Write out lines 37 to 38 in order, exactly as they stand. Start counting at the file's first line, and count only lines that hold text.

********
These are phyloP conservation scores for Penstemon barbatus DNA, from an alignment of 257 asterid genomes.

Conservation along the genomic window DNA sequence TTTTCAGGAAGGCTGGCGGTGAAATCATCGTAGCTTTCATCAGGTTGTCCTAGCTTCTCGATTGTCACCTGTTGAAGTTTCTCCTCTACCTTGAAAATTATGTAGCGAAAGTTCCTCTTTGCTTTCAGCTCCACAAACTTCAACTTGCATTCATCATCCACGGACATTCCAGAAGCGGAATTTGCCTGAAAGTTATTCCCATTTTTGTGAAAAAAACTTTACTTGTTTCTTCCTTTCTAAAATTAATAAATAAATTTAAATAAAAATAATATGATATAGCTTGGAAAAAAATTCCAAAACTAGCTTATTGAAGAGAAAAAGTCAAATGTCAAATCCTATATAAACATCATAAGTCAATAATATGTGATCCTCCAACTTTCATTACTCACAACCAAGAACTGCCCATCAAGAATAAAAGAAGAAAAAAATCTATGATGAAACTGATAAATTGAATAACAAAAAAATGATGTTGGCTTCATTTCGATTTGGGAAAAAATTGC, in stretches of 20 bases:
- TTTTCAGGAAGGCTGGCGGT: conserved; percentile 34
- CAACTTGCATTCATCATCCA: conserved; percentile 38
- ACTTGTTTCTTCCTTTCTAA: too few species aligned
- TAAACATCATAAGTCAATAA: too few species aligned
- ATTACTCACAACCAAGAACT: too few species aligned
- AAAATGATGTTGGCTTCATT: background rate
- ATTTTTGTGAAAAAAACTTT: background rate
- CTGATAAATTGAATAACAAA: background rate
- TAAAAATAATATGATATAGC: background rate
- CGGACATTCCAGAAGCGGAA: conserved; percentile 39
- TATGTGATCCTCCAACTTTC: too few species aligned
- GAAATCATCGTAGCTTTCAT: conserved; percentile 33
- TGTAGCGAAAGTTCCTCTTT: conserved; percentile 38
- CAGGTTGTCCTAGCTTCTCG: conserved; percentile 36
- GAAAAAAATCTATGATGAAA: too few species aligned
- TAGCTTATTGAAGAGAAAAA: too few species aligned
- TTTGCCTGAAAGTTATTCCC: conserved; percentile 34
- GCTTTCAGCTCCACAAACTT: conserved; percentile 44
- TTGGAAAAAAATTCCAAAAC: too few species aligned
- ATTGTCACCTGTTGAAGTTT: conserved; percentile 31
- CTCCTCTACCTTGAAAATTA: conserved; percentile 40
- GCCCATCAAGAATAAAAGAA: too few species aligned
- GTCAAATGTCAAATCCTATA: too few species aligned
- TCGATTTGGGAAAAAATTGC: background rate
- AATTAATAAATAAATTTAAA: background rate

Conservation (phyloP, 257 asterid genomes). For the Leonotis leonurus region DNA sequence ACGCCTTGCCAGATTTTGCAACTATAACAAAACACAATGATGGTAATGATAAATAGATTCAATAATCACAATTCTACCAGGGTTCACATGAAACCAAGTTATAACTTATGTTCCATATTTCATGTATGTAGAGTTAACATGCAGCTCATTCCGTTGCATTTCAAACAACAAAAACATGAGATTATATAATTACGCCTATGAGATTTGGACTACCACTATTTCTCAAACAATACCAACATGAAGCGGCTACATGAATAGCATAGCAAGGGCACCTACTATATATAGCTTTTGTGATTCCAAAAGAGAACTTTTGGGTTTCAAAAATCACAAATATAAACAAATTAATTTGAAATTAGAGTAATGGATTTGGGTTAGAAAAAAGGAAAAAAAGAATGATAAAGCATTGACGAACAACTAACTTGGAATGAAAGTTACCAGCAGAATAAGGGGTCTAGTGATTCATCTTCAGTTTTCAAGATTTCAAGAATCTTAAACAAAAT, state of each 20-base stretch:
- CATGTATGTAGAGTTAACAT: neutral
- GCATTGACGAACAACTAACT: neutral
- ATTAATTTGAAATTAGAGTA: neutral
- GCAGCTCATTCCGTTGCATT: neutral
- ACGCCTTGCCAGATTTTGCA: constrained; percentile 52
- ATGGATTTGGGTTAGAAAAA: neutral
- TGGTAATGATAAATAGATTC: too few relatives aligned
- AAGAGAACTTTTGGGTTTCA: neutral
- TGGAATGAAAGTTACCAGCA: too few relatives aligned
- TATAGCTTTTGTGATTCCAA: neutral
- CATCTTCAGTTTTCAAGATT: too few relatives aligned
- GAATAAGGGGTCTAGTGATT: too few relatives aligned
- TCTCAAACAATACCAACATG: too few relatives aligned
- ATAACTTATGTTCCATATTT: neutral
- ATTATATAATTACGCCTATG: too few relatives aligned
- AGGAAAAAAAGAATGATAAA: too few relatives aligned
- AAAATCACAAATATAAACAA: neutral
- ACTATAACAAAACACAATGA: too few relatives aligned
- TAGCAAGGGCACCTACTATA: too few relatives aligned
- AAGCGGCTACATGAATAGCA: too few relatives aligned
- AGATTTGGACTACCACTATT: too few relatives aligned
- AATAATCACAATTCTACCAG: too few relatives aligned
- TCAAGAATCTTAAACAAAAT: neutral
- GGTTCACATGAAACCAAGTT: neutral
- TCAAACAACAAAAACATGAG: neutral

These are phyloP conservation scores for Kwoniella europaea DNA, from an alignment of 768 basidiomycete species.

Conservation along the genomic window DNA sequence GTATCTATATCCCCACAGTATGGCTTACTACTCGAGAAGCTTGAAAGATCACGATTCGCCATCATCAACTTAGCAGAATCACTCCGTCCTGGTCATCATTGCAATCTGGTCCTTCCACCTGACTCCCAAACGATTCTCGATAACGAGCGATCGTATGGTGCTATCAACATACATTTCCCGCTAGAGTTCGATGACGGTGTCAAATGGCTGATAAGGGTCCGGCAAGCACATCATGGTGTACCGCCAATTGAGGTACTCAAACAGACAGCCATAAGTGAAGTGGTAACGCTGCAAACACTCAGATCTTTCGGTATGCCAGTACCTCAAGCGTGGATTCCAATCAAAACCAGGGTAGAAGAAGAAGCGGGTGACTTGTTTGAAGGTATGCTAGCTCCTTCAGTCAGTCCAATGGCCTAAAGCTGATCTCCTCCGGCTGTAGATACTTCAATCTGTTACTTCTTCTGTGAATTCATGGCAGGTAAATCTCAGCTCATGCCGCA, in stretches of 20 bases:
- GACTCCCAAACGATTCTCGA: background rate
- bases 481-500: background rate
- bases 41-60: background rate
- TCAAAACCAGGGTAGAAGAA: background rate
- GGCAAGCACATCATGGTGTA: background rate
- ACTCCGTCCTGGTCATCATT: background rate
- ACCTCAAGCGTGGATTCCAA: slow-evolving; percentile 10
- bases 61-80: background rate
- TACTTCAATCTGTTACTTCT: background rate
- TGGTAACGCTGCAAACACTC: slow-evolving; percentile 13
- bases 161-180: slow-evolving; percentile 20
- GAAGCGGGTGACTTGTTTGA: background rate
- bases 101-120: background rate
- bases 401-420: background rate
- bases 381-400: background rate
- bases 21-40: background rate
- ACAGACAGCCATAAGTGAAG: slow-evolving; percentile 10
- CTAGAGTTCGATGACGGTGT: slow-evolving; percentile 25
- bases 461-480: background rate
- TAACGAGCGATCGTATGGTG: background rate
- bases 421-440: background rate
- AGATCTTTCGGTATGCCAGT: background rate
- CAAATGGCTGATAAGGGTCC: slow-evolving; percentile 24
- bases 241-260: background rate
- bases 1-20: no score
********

- TGGAATGAAAGTTACCAGCA: too few relatives aligned
- TATAGCTTTTGTGATTCCAA: neutral